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Barrar’s Bill to Authorize Tow Truck Lights and Increase Safety Becomes Law

HARRISBURG, PA-Legislation sponsored by Rep. Steve Barrar (R-Chester/Delaware) that would better protect tow truck operators by authorizing the use of emergency lights to increase other drivers’ visibility was recently signed into law.

House Bill 1414, now Act 83, authorizes flashing yellow and white lights on tow trucks, yellow strobe lights for solid waste collection vehicles and mounted internal blue lights for volunteer firefighters. Lights may only be used when towing a vehicle behind the tow truck, rather than being securely positioned on the flatbed of the tow truck without any part of the vehicle being towed overhanging. The emergency lights cannot be used when brake lights, turn signals and operating lights are visible from the rear and not obstructed.

“I am thankful to everyone who supported this important bill that focuses on the safety of men and women who work as tow truck drivers, police officers and emergency responders in the Commonwealth,” Barrar said. “We need to minimize the threats to their safety, which is exactly what this law will do.”

The bill also authorizes solid waste collection vehicles across the Commonwealth to use a bright yellow strobe, visible from all directions, and would require that the strobe be active when stopped on a street and while collecting garbage, solid waste, recyclables and refuse while moving between stops at a speed not greater than 10 miles an hour.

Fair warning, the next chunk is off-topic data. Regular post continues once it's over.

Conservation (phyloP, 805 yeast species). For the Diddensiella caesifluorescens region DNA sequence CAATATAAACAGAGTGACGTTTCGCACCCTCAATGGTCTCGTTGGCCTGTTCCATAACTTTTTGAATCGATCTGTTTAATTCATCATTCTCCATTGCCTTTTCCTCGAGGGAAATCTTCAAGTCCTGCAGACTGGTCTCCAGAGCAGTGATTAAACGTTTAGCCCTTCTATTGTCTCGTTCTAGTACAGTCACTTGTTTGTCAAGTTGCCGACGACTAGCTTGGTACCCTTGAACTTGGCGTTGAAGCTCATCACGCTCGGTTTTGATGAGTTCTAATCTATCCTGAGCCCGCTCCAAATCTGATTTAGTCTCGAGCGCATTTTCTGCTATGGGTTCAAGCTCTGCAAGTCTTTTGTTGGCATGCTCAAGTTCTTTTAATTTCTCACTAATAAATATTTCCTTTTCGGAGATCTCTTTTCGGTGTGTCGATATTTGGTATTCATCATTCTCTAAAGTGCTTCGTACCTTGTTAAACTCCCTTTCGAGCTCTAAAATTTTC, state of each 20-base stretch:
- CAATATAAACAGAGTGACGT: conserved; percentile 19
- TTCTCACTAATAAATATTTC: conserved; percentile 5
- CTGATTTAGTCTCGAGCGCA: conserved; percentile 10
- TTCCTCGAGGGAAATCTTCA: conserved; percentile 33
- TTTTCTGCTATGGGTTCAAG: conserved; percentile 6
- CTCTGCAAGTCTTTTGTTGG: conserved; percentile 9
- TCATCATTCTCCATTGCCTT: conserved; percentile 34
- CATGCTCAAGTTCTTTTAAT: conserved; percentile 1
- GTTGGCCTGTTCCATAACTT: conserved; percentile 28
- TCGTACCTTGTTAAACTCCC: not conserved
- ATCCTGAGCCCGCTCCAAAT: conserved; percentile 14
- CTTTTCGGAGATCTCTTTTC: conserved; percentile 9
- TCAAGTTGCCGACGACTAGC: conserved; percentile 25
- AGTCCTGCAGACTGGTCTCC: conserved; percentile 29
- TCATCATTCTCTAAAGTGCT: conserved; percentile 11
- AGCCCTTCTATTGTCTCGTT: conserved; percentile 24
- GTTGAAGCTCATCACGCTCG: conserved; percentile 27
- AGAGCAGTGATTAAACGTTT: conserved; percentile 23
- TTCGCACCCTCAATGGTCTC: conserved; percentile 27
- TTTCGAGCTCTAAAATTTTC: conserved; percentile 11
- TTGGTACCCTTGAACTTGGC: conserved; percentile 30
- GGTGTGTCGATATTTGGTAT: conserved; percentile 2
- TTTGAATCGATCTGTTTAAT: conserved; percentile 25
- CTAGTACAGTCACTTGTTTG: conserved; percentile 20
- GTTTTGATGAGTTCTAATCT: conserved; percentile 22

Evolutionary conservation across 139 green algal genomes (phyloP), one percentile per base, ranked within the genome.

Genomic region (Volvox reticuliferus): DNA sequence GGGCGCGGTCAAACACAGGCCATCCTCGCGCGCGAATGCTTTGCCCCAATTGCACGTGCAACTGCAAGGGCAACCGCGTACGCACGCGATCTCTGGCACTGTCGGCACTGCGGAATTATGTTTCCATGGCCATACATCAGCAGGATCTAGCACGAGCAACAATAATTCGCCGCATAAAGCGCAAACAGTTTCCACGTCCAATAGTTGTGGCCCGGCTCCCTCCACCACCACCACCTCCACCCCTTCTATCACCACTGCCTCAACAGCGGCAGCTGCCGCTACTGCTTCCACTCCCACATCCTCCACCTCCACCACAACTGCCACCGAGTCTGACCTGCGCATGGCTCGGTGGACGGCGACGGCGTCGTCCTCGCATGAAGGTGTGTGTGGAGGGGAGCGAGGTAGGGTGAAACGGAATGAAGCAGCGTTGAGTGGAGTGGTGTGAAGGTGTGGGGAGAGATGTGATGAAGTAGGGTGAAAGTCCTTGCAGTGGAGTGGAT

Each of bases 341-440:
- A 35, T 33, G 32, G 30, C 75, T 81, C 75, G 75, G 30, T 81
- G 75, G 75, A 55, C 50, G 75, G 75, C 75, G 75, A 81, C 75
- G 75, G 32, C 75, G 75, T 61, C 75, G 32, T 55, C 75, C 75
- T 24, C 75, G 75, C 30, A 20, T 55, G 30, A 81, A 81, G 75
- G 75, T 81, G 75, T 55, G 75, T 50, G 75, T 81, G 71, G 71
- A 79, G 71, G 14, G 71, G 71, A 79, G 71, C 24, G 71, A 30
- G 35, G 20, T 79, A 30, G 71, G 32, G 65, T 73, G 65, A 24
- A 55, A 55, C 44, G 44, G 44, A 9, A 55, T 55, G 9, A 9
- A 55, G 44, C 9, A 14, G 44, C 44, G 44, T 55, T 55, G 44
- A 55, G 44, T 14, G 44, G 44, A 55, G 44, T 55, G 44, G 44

Additionally, it permits emergency lights and sirens on the vehicles of armed probation officers in a city of the first class. The officers are appointed by the court and are sworn officers with the power to arrest. They work closely with the Philadelphia Police Department, as well as U.S. marshals and the Federal Bureau of Investigation. Unlike the others, they are not currently able to participate in car pursuits because they aren’t equipped with necessary lighting.

Finally, the new law allows police and sheriff vehicles to display flashing red and blue lights in reverse light assemblies and emergency vehicles to display flashing red lights in reverse light assemblies. When police officers who are members of a county or regional special emergency response team are driving their personal vehicles in an official capacity, they are now able to use flashing or revolving red lights.

Article Courtesy of  My ChesCo

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